Columbia Heights restricts sale of flavored tobacco | Government

Columbia Heights recently took action to curb smoking by restricting the sale of menthol and other flavored tobacco or tobacco-related products in the city. But some business owners say this decision will have negative effects on them.

On October 11, Columbia Heights City Council unanimously approved an ordinance to change the city’s tobacco regulations and bring the city’s tobacco chapter into line with the laws of the city. State of Minnesota.

The ordinance restricts the sale of all flavored tobacco products to licensed tobacco stores (also known as tobacco stores) that derive 90% or more of their gross income from the sale of tobacco or tobacco-related products. It increases administrative fines by imposing a fine of $ 300 for a first offense, $ 600 for a second offense over 36 months and a fine of $ 1,000 for a third offense over 36 months. The ordinance also eliminates criminal penalties for tobacco-related offenses for persons under the age of 21, who may still be subject to civil penalties or remedies such as tobacco-related education courses, smoking programs. diversion, community service.

The change in ordinance stems from a discussion during a working session of the city council on August 2.

“This ordinance was initiated by city council to protect the youth of our community,” said town planner Minerva Hark.

City staff worked with the Hamline University Public Health Law Center and the Association for Nonsmokers-Minnesota to update the ordinance.

In a public hearing on September 27, several business leaders from Bobby and Steve’s Auto World spoke out against the order.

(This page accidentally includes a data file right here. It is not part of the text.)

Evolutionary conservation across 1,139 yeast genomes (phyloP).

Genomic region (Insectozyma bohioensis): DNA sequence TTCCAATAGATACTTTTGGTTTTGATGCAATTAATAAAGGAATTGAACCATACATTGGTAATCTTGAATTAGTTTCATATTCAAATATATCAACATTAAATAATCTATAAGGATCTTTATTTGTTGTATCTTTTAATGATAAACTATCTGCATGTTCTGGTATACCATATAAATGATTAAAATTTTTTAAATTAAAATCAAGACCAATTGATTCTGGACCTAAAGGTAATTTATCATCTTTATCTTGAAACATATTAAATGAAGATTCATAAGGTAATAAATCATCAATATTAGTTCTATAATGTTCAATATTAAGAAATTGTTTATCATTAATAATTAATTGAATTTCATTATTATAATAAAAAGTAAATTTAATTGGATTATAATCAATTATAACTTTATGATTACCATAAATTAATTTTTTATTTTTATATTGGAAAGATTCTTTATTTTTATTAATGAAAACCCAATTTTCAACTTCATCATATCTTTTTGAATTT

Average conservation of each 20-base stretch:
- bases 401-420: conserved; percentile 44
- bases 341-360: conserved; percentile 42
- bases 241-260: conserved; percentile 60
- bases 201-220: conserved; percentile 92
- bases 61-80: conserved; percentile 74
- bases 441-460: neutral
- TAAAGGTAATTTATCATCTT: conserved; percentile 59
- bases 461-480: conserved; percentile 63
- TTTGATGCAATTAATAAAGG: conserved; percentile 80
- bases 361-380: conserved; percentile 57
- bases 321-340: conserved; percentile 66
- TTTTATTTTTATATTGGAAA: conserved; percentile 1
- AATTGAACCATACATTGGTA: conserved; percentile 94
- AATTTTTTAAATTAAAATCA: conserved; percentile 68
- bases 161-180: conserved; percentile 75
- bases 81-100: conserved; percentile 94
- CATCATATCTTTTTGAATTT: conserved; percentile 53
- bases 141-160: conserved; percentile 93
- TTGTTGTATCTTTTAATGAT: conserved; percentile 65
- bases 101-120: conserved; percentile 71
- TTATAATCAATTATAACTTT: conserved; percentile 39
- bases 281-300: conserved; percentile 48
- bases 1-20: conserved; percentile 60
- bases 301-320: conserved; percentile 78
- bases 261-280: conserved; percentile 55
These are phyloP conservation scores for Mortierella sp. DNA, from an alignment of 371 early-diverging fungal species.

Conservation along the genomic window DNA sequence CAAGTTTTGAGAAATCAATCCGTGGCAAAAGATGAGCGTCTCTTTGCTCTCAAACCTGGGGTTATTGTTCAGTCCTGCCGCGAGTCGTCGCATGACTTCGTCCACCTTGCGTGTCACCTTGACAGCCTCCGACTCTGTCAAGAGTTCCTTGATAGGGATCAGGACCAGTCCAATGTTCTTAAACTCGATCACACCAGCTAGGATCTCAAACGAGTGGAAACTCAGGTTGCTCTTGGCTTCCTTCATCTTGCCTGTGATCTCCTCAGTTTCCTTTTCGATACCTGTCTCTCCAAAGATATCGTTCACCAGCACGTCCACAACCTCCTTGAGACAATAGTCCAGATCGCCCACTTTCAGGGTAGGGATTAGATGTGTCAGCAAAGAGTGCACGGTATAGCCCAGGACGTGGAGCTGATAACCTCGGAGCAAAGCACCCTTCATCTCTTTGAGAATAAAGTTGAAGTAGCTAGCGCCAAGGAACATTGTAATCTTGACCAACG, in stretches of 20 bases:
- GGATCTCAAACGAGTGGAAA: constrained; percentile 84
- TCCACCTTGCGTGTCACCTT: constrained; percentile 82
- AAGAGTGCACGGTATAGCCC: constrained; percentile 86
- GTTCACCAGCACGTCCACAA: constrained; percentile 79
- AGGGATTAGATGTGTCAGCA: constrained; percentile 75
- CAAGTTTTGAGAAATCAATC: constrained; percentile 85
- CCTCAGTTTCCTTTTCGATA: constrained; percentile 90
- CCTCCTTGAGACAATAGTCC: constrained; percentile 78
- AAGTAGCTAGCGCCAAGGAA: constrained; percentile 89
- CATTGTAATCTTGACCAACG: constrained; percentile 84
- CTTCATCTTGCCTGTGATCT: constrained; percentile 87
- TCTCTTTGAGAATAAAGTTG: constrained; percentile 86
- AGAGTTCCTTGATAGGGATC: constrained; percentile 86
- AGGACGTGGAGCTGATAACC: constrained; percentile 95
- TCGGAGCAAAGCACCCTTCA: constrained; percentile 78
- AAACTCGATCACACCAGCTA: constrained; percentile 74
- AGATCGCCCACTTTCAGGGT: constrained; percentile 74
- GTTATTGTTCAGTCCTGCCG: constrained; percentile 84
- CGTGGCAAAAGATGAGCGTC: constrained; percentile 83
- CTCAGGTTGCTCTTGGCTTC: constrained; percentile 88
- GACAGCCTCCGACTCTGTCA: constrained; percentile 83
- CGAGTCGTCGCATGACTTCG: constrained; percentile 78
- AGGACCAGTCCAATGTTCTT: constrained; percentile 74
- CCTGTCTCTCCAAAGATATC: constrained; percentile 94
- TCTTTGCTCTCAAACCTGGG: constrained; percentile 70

“I think you’re making a mistake with what you’re doing,” Bobby Williams, senior partner of Bobby and Steve’s Auto World, told city council. “All cities do this. I don’t smoke, but I know our customers do, and that’s important. We’re starting to limit what we can do as human beings, and I think it’s a big mistake to start making… I believe our clients have a right to choose.

Williams pointed out that city council member Nick Novitsky, a smoker, would be limited on where he could buy menthol cigarettes.

Steve’s Auto World partner Bobby and Jeff Bahe said about 30% of the company’s employees live in Columbia Heights. He said the company generates around $ 10,000 in revenue per week from sales of menthol cigarettes which are used to pay the salaries of these employees.

“To… pay our taxes, pay our employees a good living wage, we have to be able to do business, and by adopting that, what we’re going to do is we will have less ability to pay our employees. and our taxes and pay our full fair share, ”Bahe said.

Brent Morris, manager of Bobby’s continence store and Steve’s Auto World, shared his comments on smoking after working with children for over 15 years and being a smoker himself.

“When I see amendments like this, I see North Minneapolis, which has become sort of a black market for menthol cigarettes,” Morris said. “People go elsewhere and then sell individually, pack by pack, because there are a limited number of places you can buy menthol cigarettes in Minneapolis. I’ve worked with kids from kindergarten through to their teens, and if there’s one thing I’ve learned about working with kids … if they want it, they’ll have it.